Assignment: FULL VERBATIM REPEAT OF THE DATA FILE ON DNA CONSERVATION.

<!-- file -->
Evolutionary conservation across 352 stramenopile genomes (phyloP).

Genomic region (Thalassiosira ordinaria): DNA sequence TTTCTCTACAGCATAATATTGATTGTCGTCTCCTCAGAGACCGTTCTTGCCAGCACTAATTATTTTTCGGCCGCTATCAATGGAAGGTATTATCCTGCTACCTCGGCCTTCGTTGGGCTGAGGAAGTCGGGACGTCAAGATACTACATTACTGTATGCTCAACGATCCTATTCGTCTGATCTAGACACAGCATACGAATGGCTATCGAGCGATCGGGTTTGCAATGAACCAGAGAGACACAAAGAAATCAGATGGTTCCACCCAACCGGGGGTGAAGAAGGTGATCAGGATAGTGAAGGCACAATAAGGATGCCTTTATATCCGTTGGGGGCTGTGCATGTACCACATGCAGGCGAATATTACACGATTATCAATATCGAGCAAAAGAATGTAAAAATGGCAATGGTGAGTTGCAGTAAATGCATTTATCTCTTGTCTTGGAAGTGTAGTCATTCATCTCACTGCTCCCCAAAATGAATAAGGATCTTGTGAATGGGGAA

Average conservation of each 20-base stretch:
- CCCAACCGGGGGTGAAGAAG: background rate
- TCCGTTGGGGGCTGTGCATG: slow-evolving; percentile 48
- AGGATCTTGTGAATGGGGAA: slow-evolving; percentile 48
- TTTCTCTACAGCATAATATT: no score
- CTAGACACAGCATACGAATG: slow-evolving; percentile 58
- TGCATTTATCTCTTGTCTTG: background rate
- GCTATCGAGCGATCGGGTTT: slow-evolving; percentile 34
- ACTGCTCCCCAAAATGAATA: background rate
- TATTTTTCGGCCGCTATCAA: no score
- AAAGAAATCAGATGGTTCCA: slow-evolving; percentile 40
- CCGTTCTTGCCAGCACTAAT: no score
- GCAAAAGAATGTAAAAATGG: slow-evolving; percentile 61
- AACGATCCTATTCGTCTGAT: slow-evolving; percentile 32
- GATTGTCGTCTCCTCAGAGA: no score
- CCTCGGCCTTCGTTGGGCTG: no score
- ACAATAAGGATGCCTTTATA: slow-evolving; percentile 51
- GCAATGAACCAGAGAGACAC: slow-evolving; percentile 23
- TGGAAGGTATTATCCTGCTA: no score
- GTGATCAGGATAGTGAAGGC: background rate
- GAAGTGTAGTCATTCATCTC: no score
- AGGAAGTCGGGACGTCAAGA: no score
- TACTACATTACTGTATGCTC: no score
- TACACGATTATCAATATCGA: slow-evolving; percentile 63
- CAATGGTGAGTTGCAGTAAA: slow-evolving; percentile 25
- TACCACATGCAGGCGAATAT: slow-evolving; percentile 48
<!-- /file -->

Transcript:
Evolutionary conservation across 352 stramenopile genomes (phyloP).

Genomic region (Thalassiosira ordinaria): DNA sequence TTTCTCTACAGCATAATATTGATTGTCGTCTCCTCAGAGACCGTTCTTGCCAGCACTAATTATTTTTCGGCCGCTATCAATGGAAGGTATTATCCTGCTACCTCGGCCTTCGTTGGGCTGAGGAAGTCGGGACGTCAAGATACTACATTACTGTATGCTCAACGATCCTATTCGTCTGATCTAGACACAGCATACGAATGGCTATCGAGCGATCGGGTTTGCAATGAACCAGAGAGACACAAAGAAATCAGATGGTTCCACCCAACCGGGGGTGAAGAAGGTGATCAGGATAGTGAAGGCACAATAAGGATGCCTTTATATCCGTTGGGGGCTGTGCATGTACCACATGCAGGCGAATATTACACGATTATCAATATCGAGCAAAAGAATGTAAAAATGGCAATGGTGAGTTGCAGTAAATGCATTTATCTCTTGTCTTGGAAGTGTAGTCATTCATCTCACTGCTCCCCAAAATGAATAAGGATCTTGTGAATGGGGAA

Average conservation of each 20-base stretch:
- CCCAACCGGGGGTGAAGAAG: background rate
- TCCGTTGGGGGCTGTGCATG: slow-evolving; percentile 48
- AGGATCTTGTGAATGGGGAA: slow-evolving; percentile 48
- TTTCTCTACAGCATAATATT: no score
- CTAGACACAGCATACGAATG: slow-evolving; percentile 58
- TGCATTTATCTCTTGTCTTG: background rate
- GCTATCGAGCGATCGGGTTT: slow-evolving; percentile 34
- ACTGCTCCCCAAAATGAATA: background rate
- TATTTTTCGGCCGCTATCAA: no score
- AAAGAAATCAGATGGTTCCA: slow-evolving; percentile 40
- CCGTTCTTGCCAGCACTAAT: no score
- GCAAAAGAATGTAAAAATGG: slow-evolving; percentile 61
- AACGATCCTATTCGTCTGAT: slow-evolving; percentile 32
- GATTGTCGTCTCCTCAGAGA: no score
- CCTCGGCCTTCGTTGGGCTG: no score
- ACAATAAGGATGCCTTTATA: slow-evolving; percentile 51
- GCAATGAACCAGAGAGACAC: slow-evolving; percentile 23
- TGGAAGGTATTATCCTGCTA: no score
- GTGATCAGGATAGTGAAGGC: background rate
- GAAGTGTAGTCATTCATCTC: no score
- AGGAAGTCGGGACGTCAAGA: no score
- TACTACATTACTGTATGCTC: no score
- TACACGATTATCAATATCGA: slow-evolving; percentile 63
- CAATGGTGAGTTGCAGTAAA: slow-evolving; percentile 25
- TACCACATGCAGGCGAATAT: slow-evolving; percentile 48